Last night the result that pretty much everyone expected to happen happened. But here are some thoughts of mine about it all.
- No matter who you voted for, you have to recognize the historical significance of the election.
- I don’t understand why we have the electoral college system. I mean, people call this a landslide victory, but Obama won about 53% of the popular vote. Even with Reagan’s landslide victory in 1984 (525 to 13), he still only got 58.8% of the popular vote. That’s a messed up system.
- I kept watching Facebook status updates last night. They made me laugh
- They ranged from “I’m moving to Canada” to “I’m quitting to work to get free money” to “Now our country is in the right hands” to “I’ve waited for this all my life”.
- Some people got really nasty in their comments on Facebook.
- Someone told me I shouldn’t be laughing because God isn’t laughing about it.
- But I think that I should trust in God much more than who has or is going to be living on Pennsylvania Ave in D.C.
- The President is just ONE MAN. Lots of people thought Bush was a screwup. But he alone didn’t ruin the country. Nor will this man ruin it or save it on his own.
- I’m still amazed by people who voted either for or against him because of his race. And I think there were plenty on both sides.
- McCain is a great American. His speech last night earned him the respect of tons of people.
- Someone was shooting fireworks off in my neighborhood last night.
- In the end, I’m going to seek God’s Kingdom first no matter who is President.
- And I believe followers of Jesus are called to pray for their leaders.
- And for the record, I didn’t vote for either of the two main guys…
The other night I ordered pizza online at Domino’s. I love it that way. Order online, pay for it, and then either have it delivered or pick it up quickly. So smart and sweet. There’s even a status bar to show you the progress of preparing it, cooking it, and boxing it up.
But last night when I placed my order they had some extra questions for me. And from those questions they gave me their Saturday results on how people were answering election based questions. So as you can see below, if Tuesday’s presidential election was decided by people ordering pizza online from Domino’s on Saturday, November 1…Barak Obama would have a substantial victory.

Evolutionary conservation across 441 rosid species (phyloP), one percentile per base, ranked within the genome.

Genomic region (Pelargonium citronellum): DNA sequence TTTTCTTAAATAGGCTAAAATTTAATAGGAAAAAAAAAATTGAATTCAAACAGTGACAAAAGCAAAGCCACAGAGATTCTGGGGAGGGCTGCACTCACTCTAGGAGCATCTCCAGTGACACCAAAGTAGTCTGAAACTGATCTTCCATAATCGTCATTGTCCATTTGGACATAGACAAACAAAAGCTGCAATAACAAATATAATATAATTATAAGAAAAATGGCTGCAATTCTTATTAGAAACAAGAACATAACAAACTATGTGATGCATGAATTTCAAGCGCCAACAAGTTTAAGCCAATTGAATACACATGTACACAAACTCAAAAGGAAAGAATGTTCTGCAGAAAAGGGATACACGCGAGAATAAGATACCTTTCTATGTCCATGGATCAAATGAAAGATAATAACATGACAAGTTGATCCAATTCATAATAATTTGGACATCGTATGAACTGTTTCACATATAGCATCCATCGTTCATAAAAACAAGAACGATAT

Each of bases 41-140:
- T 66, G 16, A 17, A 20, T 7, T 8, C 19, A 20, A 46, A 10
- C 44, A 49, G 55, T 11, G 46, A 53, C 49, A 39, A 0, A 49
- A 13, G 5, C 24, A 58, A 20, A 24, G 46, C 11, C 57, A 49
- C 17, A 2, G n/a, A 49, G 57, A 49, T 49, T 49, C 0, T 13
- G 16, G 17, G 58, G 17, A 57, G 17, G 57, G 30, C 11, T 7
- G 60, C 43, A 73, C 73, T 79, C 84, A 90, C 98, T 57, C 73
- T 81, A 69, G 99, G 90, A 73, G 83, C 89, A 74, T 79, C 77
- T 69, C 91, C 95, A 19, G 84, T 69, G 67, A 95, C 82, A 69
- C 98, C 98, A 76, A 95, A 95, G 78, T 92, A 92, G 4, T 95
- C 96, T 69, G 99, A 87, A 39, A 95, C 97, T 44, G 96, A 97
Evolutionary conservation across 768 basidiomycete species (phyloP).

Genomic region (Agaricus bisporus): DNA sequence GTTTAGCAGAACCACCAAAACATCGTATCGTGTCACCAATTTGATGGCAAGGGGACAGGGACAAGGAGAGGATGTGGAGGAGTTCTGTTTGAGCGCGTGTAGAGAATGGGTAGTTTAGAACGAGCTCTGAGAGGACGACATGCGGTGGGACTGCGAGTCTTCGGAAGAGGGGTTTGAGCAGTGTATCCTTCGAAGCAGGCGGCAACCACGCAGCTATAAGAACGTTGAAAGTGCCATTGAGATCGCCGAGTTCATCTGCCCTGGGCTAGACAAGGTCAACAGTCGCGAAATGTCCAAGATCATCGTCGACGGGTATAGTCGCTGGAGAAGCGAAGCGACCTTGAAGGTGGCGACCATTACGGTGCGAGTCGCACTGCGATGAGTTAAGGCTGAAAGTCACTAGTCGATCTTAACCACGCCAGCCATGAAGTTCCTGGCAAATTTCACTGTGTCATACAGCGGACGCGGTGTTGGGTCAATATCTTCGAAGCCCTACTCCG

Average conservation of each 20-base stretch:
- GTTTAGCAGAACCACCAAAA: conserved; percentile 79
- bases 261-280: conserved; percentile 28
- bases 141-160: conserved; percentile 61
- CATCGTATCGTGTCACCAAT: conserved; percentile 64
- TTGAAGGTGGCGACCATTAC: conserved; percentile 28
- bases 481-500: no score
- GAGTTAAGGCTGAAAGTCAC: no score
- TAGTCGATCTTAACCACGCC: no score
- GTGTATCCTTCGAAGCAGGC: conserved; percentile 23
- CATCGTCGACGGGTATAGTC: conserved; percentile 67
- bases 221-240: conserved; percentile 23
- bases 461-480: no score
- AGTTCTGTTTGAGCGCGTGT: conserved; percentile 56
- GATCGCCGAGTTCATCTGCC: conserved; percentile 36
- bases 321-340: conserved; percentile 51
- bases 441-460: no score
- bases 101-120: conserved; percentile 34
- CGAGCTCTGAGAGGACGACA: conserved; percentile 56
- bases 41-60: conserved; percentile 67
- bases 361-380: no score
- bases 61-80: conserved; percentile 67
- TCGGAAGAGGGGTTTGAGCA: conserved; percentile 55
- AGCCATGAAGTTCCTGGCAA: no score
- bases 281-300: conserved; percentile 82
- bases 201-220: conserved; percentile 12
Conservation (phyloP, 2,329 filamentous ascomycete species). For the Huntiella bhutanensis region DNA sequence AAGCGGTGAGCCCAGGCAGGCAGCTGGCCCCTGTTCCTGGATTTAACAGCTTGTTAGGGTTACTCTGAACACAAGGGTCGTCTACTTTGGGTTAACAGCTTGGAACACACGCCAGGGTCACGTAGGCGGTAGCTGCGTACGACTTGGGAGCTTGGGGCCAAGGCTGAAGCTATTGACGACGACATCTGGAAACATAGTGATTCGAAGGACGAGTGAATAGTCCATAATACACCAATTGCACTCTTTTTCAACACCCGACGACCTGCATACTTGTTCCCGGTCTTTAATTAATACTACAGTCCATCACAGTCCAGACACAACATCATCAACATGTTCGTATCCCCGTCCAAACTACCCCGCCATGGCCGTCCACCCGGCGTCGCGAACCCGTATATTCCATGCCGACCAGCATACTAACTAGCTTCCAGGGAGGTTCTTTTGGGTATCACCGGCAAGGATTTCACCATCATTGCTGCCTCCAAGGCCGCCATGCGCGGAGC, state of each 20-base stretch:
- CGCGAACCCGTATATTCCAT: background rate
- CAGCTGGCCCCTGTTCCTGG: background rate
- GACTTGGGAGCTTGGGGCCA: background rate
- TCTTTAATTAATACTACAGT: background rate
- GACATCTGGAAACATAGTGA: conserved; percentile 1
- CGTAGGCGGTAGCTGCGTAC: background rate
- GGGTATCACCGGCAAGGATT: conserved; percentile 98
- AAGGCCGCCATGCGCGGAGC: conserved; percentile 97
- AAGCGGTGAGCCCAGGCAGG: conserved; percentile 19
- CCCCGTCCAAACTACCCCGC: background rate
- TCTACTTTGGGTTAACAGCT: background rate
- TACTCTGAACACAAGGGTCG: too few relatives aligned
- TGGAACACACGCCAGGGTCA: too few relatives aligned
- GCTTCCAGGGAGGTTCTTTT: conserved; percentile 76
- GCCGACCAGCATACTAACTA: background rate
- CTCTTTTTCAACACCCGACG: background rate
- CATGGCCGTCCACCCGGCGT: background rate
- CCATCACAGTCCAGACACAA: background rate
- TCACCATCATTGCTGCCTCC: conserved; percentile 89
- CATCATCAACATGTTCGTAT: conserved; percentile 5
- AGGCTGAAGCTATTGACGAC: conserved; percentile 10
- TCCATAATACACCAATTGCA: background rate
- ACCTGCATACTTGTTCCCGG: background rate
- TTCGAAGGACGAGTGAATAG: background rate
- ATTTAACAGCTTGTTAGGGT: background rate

[also, is anyone surprised to see the Philly Cheese Steak leading the country too?]
I have been a subscriber of Relevant Magazine for about the last five or so years. It is a magazine aimed at Christian 20/30 somethings, but is not overly cheesy or cliche. I really like it. And I like their website a lot too. There’s new stuff up every day and they have great new music to find too (along with some older favorites). But the editor/publisher, Cameron Strang, has been sort of in the public light recently because of his acceptence and then decline of an invitation to pray at the DNC. He covers that quite effectively here.
But his First Word column in the magazine is usually a well thought out perspective on some important issues. The column in the Sept/Oct issue is a real thought provoker I believe. You can read the entire article here, but I’ll include a few quotes below as well. Let me know what you think.
I’m someone who tries to think independently and objectively, rather than simply follow what the pundits tell me to think. Because of that, I’ve realized I cannot fully embrace either political party. Both sides of the aisle have some great ideas and goals. But both also have areas where they simply get it wrong…
The problem is, many Christians vote these convictions, but that’s largely where their personal involvement in the issues stops. Are the government leaders we vote for meant to do our job for us?
I’ve heard that only 5 percent of people who attend church regularly actually serve in any way. I’ve read that if every Christian in America actually tithed 10 percent of their income, we would have enough financial resources to wipe out global poverty.
There’s more power lying dormant in pews around the nation than any government could hope to provide, and that’s where our focus should be.
If you have a passion for an issue, rather than judging someone who doesn’t share that passion or viewpoint, just go do something about it. Give your life to it. Be the change you want to see.
It’s not up to Washington, it’s up to us—and I say it’s time we step up and lead the charge. But that means with our lives, our finances and our actions every day. Not just Nov. 4.